Doctors, lawyers, financial advisers — vastly different professions, but they all follow a code of ethics specific to their profession. Same goes for journalists. But what exactly is their code and how does it impact the work they do?
In this edition of Media 101, a Mindful Observer series that aims to put the power in your hands by sharing media literacy tools and resources, we’ll take a quick dive into media ethics.
In 1998, Stephen Glass was an associate editor at The New Republic and was already dubbed an up-and-coming star at 25 years old. Then it all came crashing down.
Other journalists discovered that he had fabricated 27 of 41 stories written during his 2.5-year stint at The New Republic. Vanity Fair called it “a breathtaking web of deception that emerged as the most sustained fraud in modern journalism.”
When Glass made up details, storylines and people, it damaged the people and institutions he lied about and marred the credibility of The New Republic. He broke his publication’s code of ethics, and his actions ultimately got him fired.
Journalists and publications commit to upholding a code of ethics, and like Glass, they face various consequences if that commitment is broken. For news consumers, understanding journalism ethics can help you assess the trustworthiness of articles, podcasts, videos and publications.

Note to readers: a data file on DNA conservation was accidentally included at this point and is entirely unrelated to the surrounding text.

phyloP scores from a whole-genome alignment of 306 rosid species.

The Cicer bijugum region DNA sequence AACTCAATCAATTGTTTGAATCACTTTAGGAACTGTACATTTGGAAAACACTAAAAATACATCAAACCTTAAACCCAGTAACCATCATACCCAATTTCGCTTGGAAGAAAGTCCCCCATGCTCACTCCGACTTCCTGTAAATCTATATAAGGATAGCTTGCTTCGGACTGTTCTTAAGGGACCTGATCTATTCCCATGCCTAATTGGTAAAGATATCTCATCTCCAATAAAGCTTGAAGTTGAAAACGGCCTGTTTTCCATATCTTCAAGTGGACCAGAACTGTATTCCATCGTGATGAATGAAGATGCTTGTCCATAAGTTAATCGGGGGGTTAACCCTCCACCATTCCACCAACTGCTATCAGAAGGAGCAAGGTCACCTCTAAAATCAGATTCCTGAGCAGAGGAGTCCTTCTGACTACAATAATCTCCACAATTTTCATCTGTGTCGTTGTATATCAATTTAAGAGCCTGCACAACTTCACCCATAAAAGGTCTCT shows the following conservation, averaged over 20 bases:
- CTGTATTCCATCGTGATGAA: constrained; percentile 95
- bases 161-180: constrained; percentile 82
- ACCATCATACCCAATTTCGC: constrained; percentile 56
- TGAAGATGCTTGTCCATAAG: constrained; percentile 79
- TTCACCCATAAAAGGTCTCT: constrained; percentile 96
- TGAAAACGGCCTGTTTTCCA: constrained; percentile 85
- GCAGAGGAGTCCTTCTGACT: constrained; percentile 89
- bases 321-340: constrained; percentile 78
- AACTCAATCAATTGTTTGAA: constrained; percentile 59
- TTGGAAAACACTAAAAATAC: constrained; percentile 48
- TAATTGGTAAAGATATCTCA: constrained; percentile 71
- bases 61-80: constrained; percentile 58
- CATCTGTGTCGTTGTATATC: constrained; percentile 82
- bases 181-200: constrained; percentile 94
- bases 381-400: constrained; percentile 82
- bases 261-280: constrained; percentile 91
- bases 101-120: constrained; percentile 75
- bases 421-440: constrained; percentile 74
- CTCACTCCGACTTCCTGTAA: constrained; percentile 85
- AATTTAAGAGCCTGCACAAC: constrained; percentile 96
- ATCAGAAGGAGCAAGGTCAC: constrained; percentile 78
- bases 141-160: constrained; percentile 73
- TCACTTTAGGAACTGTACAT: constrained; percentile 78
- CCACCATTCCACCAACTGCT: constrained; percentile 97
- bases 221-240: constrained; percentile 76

A journalistic code of ethics dictates how reporting, writing and disseminating news is done in order to maintain integrity and build trust with the public. Many publications, including Mindful Observer’s news team, rely on a code created by the Society of Professional Journalists (SPJ). This national code is “dedicated to encouraging the free practice of journalism and stimulating high standards of ethical behavior.”
It has four main components:
In day-to-day life, this can mean thinking twice about accepting a meal from a source, as it could be perceived as a favor. Sometimes it means carefully considering word choice or weighing complex issues, like a person’s right to privacy and the public’s right to know. For The New Republic, it meant openly admitting its mistakes and compromised reporting.
Some publications have detailed, easily accessible codes of ethics. Others list a few vague commitments or none at all — which at most is a red flag about the quality of information you’ll get from the outlet. At the very least, it’s a transparency issue.
Seeking out a publication’s code of ethics is one way to assess the reliability of the publication and its work. If you want to dig further, look up ethical policies for different publications and see if they line up with your values as a news consumer. After all, being a good news consumer starts with asking questions.
When you’re trying to find trustworthy news sources, information is often a Google search away. This week, compare the ethical policies for two different publications. How easy is it for you to find their policies? Do they seem adequate and clear to you? Do they line up with your values as a news consumer?
When we did a comparison, we found that The New York Times follows a detailed ethics handbook that includes guidelines for professional and private life — from personal donations and investments to community service and even bumper stickers on the family car. At Breitbart News Network, the company policies included general commitments, but ethical guidelines were hard to find.
It's the middle of the week, and that means it's time to treat yourself. Turn back the clock and check out our past issue on the health wonders of chocolate. When you eat the right kind, you get a sweet treat plus a health boost! — MO
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